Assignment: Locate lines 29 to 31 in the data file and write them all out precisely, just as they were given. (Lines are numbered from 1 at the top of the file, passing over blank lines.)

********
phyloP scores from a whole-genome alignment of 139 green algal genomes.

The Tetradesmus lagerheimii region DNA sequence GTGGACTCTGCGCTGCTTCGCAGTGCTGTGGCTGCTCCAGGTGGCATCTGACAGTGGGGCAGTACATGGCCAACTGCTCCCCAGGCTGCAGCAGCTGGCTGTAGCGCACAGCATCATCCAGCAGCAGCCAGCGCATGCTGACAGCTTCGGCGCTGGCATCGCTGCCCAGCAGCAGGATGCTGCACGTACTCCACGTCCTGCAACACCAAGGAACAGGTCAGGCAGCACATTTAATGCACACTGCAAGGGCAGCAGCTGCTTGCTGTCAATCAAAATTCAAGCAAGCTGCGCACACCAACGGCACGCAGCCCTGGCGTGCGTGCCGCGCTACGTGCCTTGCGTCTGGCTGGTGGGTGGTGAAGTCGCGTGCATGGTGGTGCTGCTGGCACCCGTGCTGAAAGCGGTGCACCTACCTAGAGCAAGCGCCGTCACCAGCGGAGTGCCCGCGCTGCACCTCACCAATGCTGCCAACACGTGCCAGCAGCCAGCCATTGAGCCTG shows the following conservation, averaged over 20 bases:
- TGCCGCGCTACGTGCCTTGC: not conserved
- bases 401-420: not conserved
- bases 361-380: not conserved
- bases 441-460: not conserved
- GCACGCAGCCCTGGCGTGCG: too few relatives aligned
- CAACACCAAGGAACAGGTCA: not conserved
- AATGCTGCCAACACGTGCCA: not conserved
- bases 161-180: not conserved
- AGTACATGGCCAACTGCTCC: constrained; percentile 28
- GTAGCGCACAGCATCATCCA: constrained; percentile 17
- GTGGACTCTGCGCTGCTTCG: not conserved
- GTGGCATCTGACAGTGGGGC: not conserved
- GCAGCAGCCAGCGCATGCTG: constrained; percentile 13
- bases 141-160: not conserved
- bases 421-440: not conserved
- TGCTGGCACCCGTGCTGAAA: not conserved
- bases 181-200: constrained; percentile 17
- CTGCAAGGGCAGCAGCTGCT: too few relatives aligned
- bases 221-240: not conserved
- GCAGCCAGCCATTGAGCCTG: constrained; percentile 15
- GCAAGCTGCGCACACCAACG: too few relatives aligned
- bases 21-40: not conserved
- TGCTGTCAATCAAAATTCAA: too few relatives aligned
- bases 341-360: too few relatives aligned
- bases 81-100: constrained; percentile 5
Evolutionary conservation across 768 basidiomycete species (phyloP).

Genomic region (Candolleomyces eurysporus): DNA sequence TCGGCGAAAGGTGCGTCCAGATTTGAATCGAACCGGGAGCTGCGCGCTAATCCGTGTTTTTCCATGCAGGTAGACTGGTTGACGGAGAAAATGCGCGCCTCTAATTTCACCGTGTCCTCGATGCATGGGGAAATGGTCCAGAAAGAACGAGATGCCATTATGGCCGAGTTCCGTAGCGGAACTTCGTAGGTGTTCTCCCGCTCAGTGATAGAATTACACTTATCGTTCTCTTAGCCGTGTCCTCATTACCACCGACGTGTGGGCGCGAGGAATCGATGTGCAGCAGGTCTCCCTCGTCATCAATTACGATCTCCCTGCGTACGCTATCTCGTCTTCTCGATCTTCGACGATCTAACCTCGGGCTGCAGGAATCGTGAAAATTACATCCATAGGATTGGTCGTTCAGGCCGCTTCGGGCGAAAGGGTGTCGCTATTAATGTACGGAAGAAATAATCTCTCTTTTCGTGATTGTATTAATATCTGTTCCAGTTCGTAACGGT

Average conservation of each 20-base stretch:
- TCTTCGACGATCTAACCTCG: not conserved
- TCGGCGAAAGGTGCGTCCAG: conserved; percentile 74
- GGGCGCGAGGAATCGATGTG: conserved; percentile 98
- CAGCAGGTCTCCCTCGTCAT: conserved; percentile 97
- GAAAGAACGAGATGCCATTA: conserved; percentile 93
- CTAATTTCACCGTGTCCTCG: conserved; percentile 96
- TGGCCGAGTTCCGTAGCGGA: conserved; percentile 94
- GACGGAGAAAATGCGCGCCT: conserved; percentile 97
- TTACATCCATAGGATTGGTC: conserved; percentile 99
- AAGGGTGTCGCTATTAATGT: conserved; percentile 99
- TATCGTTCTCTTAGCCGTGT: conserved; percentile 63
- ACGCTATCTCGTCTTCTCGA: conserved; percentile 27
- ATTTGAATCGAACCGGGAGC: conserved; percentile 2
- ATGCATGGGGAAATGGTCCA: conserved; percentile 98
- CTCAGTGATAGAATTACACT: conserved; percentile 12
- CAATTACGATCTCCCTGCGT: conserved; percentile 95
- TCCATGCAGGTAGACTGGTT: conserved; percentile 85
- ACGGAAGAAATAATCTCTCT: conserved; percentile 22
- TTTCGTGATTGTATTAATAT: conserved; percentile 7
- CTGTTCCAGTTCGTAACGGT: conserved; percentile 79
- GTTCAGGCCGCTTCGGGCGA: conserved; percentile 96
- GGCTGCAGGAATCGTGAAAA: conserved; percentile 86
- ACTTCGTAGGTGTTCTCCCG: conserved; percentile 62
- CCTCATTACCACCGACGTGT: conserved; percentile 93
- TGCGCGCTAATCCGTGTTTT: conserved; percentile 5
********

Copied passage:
Genomic region (Candolleomyces eurysporus): DNA sequence TCGGCGAAAGGTGCGTCCAGATTTGAATCGAACCGGGAGCTGCGCGCTAATCCGTGTTTTTCCATGCAGGTAGACTGGTTGACGGAGAAAATGCGCGCCTCTAATTTCACCGTGTCCTCGATGCATGGGGAAATGGTCCAGAAAGAACGAGATGCCATTATGGCCGAGTTCCGTAGCGGAACTTCGTAGGTGTTCTCCCGCTCAGTGATAGAATTACACTTATCGTTCTCTTAGCCGTGTCCTCATTACCACCGACGTGTGGGCGCGAGGAATCGATGTGCAGCAGGTCTCCCTCGTCATCAATTACGATCTCCCTGCGTACGCTATCTCGTCTTCTCGATCTTCGACGATCTAACCTCGGGCTGCAGGAATCGTGAAAATTACATCCATAGGATTGGTCGTTCAGGCCGCTTCGGGCGAAAGGGTGTCGCTATTAATGTACGGAAGAAATAATCTCTCTTTTCGTGATTGTATTAATATCTGTTCCAGTTCGTAACGGT

Average conservation of each 20-base stretch:
- TCTTCGACGATCTAACCTCG: not conserved